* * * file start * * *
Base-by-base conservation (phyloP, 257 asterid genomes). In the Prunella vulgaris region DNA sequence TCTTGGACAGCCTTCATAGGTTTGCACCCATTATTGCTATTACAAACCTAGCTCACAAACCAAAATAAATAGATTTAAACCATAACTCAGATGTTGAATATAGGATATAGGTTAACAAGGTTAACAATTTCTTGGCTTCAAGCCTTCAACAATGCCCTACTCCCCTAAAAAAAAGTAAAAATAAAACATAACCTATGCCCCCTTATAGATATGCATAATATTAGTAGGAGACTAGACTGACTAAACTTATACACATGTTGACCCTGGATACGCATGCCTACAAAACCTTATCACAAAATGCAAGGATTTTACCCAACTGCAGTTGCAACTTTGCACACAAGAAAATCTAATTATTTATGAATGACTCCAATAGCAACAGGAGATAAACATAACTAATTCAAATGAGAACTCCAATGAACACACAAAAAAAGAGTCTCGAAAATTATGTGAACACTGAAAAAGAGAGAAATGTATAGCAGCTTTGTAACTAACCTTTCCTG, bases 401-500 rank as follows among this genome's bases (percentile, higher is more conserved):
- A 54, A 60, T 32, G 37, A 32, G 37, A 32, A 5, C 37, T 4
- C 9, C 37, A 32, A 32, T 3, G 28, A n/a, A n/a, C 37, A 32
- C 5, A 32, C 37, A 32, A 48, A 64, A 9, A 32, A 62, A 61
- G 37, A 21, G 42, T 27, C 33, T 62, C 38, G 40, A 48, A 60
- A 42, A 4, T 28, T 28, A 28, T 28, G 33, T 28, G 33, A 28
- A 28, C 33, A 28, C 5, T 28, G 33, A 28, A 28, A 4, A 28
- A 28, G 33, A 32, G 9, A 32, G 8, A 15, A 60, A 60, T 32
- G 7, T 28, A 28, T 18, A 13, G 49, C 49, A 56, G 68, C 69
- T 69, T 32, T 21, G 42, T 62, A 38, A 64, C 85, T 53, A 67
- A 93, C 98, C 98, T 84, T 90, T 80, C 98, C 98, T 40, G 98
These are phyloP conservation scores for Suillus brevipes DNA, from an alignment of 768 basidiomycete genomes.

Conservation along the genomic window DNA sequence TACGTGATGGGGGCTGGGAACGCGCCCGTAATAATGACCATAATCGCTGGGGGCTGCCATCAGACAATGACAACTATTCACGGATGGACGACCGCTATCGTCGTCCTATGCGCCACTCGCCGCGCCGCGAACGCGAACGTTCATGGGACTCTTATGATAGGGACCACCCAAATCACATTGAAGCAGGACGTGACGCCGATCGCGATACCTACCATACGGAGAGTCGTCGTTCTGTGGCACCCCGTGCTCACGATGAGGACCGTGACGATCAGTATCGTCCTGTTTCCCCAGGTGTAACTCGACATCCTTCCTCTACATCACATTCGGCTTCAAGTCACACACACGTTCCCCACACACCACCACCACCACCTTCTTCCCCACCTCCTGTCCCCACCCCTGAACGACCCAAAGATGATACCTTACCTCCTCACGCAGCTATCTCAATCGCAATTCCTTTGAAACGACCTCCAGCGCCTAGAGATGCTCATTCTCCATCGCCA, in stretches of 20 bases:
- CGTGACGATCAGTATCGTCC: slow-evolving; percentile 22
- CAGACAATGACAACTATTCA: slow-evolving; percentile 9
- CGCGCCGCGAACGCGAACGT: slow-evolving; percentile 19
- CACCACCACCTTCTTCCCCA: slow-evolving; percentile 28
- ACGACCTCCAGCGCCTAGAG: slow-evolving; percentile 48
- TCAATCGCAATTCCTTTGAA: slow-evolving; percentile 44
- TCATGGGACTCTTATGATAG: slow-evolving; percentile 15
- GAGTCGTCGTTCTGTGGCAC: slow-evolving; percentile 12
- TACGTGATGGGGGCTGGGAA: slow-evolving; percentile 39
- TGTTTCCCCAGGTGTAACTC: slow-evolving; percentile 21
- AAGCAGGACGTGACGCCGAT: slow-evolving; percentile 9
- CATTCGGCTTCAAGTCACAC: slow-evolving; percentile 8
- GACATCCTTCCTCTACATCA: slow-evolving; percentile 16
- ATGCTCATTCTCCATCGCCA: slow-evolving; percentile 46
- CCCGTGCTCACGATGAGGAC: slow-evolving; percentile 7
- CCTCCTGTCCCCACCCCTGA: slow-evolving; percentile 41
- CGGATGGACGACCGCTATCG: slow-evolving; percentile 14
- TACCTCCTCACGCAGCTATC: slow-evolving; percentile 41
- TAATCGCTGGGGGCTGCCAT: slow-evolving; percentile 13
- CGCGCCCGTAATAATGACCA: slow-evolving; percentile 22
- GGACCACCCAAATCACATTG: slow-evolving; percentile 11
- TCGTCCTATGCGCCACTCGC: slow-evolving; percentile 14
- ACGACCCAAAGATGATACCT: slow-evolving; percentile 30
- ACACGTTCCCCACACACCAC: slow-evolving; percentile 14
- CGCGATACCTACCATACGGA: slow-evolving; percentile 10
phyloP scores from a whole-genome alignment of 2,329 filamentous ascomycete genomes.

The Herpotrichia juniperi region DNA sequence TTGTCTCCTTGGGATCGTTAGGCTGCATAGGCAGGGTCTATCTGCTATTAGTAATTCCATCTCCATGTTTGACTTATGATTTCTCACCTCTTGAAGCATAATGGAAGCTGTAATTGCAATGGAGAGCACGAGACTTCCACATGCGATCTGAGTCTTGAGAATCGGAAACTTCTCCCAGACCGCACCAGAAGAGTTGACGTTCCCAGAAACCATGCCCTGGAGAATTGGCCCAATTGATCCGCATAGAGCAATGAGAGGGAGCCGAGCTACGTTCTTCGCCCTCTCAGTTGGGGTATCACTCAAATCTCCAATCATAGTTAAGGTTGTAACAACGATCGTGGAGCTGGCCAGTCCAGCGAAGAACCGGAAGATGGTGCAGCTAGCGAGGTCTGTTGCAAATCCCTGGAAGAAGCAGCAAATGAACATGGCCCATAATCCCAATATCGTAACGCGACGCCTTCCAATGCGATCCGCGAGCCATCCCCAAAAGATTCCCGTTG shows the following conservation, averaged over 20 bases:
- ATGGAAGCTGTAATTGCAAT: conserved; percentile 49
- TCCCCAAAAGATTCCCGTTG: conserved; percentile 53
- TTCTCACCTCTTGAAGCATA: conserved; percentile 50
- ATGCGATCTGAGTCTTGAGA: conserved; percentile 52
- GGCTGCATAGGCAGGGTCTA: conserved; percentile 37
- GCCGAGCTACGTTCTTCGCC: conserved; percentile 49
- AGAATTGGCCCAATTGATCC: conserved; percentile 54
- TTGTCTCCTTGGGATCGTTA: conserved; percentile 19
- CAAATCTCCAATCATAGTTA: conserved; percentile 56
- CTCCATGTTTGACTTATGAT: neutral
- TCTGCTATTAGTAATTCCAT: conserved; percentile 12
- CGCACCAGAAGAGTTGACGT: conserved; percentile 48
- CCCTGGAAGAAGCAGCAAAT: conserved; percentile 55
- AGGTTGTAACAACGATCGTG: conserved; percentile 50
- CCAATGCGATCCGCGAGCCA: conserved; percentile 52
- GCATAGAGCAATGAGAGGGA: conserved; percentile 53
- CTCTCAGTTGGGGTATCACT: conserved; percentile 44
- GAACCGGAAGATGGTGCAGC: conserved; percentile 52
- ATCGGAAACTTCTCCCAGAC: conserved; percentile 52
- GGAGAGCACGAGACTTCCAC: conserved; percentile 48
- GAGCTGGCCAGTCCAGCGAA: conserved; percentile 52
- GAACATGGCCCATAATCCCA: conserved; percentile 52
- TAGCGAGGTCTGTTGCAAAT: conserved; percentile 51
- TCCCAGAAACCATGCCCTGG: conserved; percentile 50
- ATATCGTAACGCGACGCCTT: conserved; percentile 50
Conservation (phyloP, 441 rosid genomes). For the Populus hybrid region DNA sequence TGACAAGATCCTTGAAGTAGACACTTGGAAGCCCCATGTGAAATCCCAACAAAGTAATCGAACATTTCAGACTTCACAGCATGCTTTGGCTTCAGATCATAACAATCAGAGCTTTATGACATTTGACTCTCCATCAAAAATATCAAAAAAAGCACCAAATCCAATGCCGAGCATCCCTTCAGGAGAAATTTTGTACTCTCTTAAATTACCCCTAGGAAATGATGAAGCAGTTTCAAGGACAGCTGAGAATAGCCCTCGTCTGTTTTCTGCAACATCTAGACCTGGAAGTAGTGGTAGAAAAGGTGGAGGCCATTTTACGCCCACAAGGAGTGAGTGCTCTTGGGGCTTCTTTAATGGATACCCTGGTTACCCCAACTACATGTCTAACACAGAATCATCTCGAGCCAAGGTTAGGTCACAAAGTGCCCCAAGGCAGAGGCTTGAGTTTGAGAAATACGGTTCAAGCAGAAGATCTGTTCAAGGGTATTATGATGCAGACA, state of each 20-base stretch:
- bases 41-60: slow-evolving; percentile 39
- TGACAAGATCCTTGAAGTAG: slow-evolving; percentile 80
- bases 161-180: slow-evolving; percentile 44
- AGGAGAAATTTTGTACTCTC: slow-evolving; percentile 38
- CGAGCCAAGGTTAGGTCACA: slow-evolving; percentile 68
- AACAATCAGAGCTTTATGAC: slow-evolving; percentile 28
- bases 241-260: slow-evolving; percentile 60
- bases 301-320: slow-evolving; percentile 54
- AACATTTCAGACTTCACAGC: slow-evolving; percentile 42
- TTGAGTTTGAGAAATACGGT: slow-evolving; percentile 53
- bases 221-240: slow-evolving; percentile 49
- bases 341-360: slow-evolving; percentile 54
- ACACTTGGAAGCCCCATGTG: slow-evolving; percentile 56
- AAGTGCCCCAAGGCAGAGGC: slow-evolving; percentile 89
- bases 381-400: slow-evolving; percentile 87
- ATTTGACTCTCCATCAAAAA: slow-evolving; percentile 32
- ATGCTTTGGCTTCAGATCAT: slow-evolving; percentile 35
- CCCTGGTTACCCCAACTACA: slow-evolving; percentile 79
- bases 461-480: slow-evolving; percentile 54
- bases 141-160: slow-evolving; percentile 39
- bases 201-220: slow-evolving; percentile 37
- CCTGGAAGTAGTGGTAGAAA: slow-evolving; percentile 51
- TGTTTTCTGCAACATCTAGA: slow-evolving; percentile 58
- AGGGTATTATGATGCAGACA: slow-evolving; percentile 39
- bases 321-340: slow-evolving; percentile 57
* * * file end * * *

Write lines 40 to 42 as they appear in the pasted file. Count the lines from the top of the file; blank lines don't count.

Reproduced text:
The Herpotrichia juniperi region DNA sequence TTGTCTCCTTGGGATCGTTAGGCTGCATAGGCAGGGTCTATCTGCTATTAGTAATTCCATCTCCATGTTTGACTTATGATTTCTCACCTCTTGAAGCATAATGGAAGCTGTAATTGCAATGGAGAGCACGAGACTTCCACATGCGATCTGAGTCTTGAGAATCGGAAACTTCTCCCAGACCGCACCAGAAGAGTTGACGTTCCCAGAAACCATGCCCTGGAGAATTGGCCCAATTGATCCGCATAGAGCAATGAGAGGGAGCCGAGCTACGTTCTTCGCCCTCTCAGTTGGGGTATCACTCAAATCTCCAATCATAGTTAAGGTTGTAACAACGATCGTGGAGCTGGCCAGTCCAGCGAAGAACCGGAAGATGGTGCAGCTAGCGAGGTCTGTTGCAAATCCCTGGAAGAAGCAGCAAATGAACATGGCCCATAATCCCAATATCGTAACGCGACGCCTTCCAATGCGATCCGCGAGCCATCCCCAAAAGATTCCCGTTG shows the following conservation, averaged over 20 bases:
- ATGGAAGCTGTAATTGCAAT: conserved; percentile 49
- TCCCCAAAAGATTCCCGTTG: conserved; percentile 53